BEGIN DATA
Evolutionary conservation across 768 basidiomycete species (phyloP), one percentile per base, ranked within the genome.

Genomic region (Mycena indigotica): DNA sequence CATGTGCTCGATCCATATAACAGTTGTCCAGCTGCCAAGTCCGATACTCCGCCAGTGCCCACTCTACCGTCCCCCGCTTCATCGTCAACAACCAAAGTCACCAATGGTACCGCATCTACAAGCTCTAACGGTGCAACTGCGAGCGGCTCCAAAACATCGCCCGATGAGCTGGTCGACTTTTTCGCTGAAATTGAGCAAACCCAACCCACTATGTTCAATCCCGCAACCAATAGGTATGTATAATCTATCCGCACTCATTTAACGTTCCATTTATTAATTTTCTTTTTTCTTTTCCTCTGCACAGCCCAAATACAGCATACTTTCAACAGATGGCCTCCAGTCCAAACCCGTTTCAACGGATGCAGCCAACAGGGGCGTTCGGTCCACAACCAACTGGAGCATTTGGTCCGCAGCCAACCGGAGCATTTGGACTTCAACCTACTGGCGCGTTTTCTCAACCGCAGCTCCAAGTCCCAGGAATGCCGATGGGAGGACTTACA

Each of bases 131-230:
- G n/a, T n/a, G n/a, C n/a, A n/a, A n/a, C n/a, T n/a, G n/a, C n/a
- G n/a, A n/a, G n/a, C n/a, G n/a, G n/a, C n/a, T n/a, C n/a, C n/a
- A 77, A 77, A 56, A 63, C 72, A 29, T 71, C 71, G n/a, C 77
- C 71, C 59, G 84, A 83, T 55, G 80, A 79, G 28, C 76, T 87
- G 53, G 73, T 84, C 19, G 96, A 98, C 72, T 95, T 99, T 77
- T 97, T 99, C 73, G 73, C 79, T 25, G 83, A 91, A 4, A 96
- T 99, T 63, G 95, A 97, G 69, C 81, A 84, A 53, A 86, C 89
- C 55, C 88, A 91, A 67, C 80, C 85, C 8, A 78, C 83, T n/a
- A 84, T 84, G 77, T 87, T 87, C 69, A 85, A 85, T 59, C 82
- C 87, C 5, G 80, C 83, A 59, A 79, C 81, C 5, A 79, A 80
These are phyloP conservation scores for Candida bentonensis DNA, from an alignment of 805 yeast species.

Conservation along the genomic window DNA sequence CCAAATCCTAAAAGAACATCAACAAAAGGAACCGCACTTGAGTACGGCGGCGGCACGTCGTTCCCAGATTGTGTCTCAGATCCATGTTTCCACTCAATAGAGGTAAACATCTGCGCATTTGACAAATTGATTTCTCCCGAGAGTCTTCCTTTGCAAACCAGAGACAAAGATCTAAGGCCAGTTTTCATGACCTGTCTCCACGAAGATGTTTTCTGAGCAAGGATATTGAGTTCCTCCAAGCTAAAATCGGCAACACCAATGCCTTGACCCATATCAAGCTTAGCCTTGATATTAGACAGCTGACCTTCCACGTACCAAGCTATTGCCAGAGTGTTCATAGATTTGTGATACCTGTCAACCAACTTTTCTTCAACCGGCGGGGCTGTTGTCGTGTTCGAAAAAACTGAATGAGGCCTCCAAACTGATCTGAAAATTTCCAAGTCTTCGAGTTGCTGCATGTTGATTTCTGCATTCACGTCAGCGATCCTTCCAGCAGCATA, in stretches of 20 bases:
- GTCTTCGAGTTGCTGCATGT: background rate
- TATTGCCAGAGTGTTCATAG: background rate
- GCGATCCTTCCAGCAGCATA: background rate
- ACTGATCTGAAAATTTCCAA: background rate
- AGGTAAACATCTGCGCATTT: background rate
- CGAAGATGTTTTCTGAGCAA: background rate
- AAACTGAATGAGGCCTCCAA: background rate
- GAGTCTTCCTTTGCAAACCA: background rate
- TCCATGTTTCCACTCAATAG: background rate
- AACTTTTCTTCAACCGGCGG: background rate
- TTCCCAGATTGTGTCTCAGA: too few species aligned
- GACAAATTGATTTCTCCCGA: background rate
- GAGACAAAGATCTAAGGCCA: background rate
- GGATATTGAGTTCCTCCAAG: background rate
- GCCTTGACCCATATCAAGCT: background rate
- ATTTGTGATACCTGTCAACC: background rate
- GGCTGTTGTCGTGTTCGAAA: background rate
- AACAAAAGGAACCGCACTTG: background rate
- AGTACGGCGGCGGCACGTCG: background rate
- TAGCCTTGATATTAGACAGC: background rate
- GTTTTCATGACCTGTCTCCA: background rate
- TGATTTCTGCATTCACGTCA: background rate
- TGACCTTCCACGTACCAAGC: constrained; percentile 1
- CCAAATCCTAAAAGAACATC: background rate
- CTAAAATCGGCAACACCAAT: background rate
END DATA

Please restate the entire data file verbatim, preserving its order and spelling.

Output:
Evolutionary conservation across 768 basidiomycete species (phyloP), one percentile per base, ranked within the genome.

Genomic region (Mycena indigotica): DNA sequence CATGTGCTCGATCCATATAACAGTTGTCCAGCTGCCAAGTCCGATACTCCGCCAGTGCCCACTCTACCGTCCCCCGCTTCATCGTCAACAACCAAAGTCACCAATGGTACCGCATCTACAAGCTCTAACGGTGCAACTGCGAGCGGCTCCAAAACATCGCCCGATGAGCTGGTCGACTTTTTCGCTGAAATTGAGCAAACCCAACCCACTATGTTCAATCCCGCAACCAATAGGTATGTATAATCTATCCGCACTCATTTAACGTTCCATTTATTAATTTTCTTTTTTCTTTTCCTCTGCACAGCCCAAATACAGCATACTTTCAACAGATGGCCTCCAGTCCAAACCCGTTTCAACGGATGCAGCCAACAGGGGCGTTCGGTCCACAACCAACTGGAGCATTTGGTCCGCAGCCAACCGGAGCATTTGGACTTCAACCTACTGGCGCGTTTTCTCAACCGCAGCTCCAAGTCCCAGGAATGCCGATGGGAGGACTTACA

Each of bases 131-230:
- G n/a, T n/a, G n/a, C n/a, A n/a, A n/a, C n/a, T n/a, G n/a, C n/a
- G n/a, A n/a, G n/a, C n/a, G n/a, G n/a, C n/a, T n/a, C n/a, C n/a
- A 77, A 77, A 56, A 63, C 72, A 29, T 71, C 71, G n/a, C 77
- C 71, C 59, G 84, A 83, T 55, G 80, A 79, G 28, C 76, T 87
- G 53, G 73, T 84, C 19, G 96, A 98, C 72, T 95, T 99, T 77
- T 97, T 99, C 73, G 73, C 79, T 25, G 83, A 91, A 4, A 96
- T 99, T 63, G 95, A 97, G 69, C 81, A 84, A 53, A 86, C 89
- C 55, C 88, A 91, A 67, C 80, C 85, C 8, A 78, C 83, T n/a
- A 84, T 84, G 77, T 87, T 87, C 69, A 85, A 85, T 59, C 82
- C 87, C 5, G 80, C 83, A 59, A 79, C 81, C 5, A 79, A 80
These are phyloP conservation scores for Candida bentonensis DNA, from an alignment of 805 yeast species.

Conservation along the genomic window DNA sequence CCAAATCCTAAAAGAACATCAACAAAAGGAACCGCACTTGAGTACGGCGGCGGCACGTCGTTCCCAGATTGTGTCTCAGATCCATGTTTCCACTCAATAGAGGTAAACATCTGCGCATTTGACAAATTGATTTCTCCCGAGAGTCTTCCTTTGCAAACCAGAGACAAAGATCTAAGGCCAGTTTTCATGACCTGTCTCCACGAAGATGTTTTCTGAGCAAGGATATTGAGTTCCTCCAAGCTAAAATCGGCAACACCAATGCCTTGACCCATATCAAGCTTAGCCTTGATATTAGACAGCTGACCTTCCACGTACCAAGCTATTGCCAGAGTGTTCATAGATTTGTGATACCTGTCAACCAACTTTTCTTCAACCGGCGGGGCTGTTGTCGTGTTCGAAAAAACTGAATGAGGCCTCCAAACTGATCTGAAAATTTCCAAGTCTTCGAGTTGCTGCATGTTGATTTCTGCATTCACGTCAGCGATCCTTCCAGCAGCATA, in stretches of 20 bases:
- GTCTTCGAGTTGCTGCATGT: background rate
- TATTGCCAGAGTGTTCATAG: background rate
- GCGATCCTTCCAGCAGCATA: background rate
- ACTGATCTGAAAATTTCCAA: background rate
- AGGTAAACATCTGCGCATTT: background rate
- CGAAGATGTTTTCTGAGCAA: background rate
- AAACTGAATGAGGCCTCCAA: background rate
- GAGTCTTCCTTTGCAAACCA: background rate
- TCCATGTTTCCACTCAATAG: background rate
- AACTTTTCTTCAACCGGCGG: background rate
- TTCCCAGATTGTGTCTCAGA: too few species aligned
- GACAAATTGATTTCTCCCGA: background rate
- GAGACAAAGATCTAAGGCCA: background rate
- GGATATTGAGTTCCTCCAAG: background rate
- GCCTTGACCCATATCAAGCT: background rate
- ATTTGTGATACCTGTCAACC: background rate
- GGCTGTTGTCGTGTTCGAAA: background rate
- AACAAAAGGAACCGCACTTG: background rate
- AGTACGGCGGCGGCACGTCG: background rate
- TAGCCTTGATATTAGACAGC: background rate
- GTTTTCATGACCTGTCTCCA: background rate
- TGATTTCTGCATTCACGTCA: background rate
- TGACCTTCCACGTACCAAGC: constrained; percentile 1
- CCAAATCCTAAAAGAACATC: background rate
- CTAAAATCGGCAACACCAAT: background rate